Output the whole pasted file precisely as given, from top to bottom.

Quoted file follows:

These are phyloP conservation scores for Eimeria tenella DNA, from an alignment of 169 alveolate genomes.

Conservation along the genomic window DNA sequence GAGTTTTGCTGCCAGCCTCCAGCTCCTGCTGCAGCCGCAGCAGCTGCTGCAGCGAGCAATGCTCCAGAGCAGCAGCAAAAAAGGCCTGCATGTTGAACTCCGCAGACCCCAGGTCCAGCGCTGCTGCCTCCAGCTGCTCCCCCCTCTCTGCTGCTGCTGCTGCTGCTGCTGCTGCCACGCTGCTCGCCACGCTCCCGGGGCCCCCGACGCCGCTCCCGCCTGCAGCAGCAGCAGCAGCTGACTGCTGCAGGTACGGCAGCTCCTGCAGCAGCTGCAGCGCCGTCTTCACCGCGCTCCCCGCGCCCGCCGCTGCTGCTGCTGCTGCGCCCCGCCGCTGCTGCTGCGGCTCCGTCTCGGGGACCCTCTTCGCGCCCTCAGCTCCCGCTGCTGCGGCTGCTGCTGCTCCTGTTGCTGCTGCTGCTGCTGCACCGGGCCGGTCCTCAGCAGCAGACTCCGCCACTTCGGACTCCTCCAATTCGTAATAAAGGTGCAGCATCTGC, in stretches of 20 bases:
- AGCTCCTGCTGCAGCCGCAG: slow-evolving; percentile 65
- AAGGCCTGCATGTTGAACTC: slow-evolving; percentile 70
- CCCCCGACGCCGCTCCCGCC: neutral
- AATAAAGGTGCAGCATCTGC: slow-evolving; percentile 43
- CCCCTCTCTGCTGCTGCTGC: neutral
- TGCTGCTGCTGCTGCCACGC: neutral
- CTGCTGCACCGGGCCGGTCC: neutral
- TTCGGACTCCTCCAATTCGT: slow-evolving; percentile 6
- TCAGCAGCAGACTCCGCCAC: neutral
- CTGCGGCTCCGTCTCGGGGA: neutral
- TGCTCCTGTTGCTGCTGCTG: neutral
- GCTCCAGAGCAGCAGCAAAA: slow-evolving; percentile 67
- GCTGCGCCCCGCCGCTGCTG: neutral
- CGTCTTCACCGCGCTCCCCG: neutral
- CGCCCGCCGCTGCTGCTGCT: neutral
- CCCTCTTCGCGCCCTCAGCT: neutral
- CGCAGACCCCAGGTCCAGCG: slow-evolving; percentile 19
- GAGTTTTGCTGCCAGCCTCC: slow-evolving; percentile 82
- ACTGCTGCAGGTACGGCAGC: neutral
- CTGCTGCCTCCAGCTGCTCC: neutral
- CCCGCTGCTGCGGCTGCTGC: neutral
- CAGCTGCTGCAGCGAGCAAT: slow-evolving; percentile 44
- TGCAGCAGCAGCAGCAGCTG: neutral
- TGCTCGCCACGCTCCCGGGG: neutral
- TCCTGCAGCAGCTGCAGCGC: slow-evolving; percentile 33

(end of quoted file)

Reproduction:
These are phyloP conservation scores for Eimeria tenella DNA, from an alignment of 169 alveolate genomes.

Conservation along the genomic window DNA sequence GAGTTTTGCTGCCAGCCTCCAGCTCCTGCTGCAGCCGCAGCAGCTGCTGCAGCGAGCAATGCTCCAGAGCAGCAGCAAAAAAGGCCTGCATGTTGAACTCCGCAGACCCCAGGTCCAGCGCTGCTGCCTCCAGCTGCTCCCCCCTCTCTGCTGCTGCTGCTGCTGCTGCTGCTGCCACGCTGCTCGCCACGCTCCCGGGGCCCCCGACGCCGCTCCCGCCTGCAGCAGCAGCAGCAGCTGACTGCTGCAGGTACGGCAGCTCCTGCAGCAGCTGCAGCGCCGTCTTCACCGCGCTCCCCGCGCCCGCCGCTGCTGCTGCTGCTGCGCCCCGCCGCTGCTGCTGCGGCTCCGTCTCGGGGACCCTCTTCGCGCCCTCAGCTCCCGCTGCTGCGGCTGCTGCTGCTCCTGTTGCTGCTGCTGCTGCTGCACCGGGCCGGTCCTCAGCAGCAGACTCCGCCACTTCGGACTCCTCCAATTCGTAATAAAGGTGCAGCATCTGC, in stretches of 20 bases:
- AGCTCCTGCTGCAGCCGCAG: slow-evolving; percentile 65
- AAGGCCTGCATGTTGAACTC: slow-evolving; percentile 70
- CCCCCGACGCCGCTCCCGCC: neutral
- AATAAAGGTGCAGCATCTGC: slow-evolving; percentile 43
- CCCCTCTCTGCTGCTGCTGC: neutral
- TGCTGCTGCTGCTGCCACGC: neutral
- CTGCTGCACCGGGCCGGTCC: neutral
- TTCGGACTCCTCCAATTCGT: slow-evolving; percentile 6
- TCAGCAGCAGACTCCGCCAC: neutral
- CTGCGGCTCCGTCTCGGGGA: neutral
- TGCTCCTGTTGCTGCTGCTG: neutral
- GCTCCAGAGCAGCAGCAAAA: slow-evolving; percentile 67
- GCTGCGCCCCGCCGCTGCTG: neutral
- CGTCTTCACCGCGCTCCCCG: neutral
- CGCCCGCCGCTGCTGCTGCT: neutral
- CCCTCTTCGCGCCCTCAGCT: neutral
- CGCAGACCCCAGGTCCAGCG: slow-evolving; percentile 19
- GAGTTTTGCTGCCAGCCTCC: slow-evolving; percentile 82
- ACTGCTGCAGGTACGGCAGC: neutral
- CTGCTGCCTCCAGCTGCTCC: neutral
- CCCGCTGCTGCGGCTGCTGC: neutral
- CAGCTGCTGCAGCGAGCAAT: slow-evolving; percentile 44
- TGCAGCAGCAGCAGCAGCTG: neutral
- TGCTCGCCACGCTCCCGGGG: neutral
- TCCTGCAGCAGCTGCAGCGC: slow-evolving; percentile 33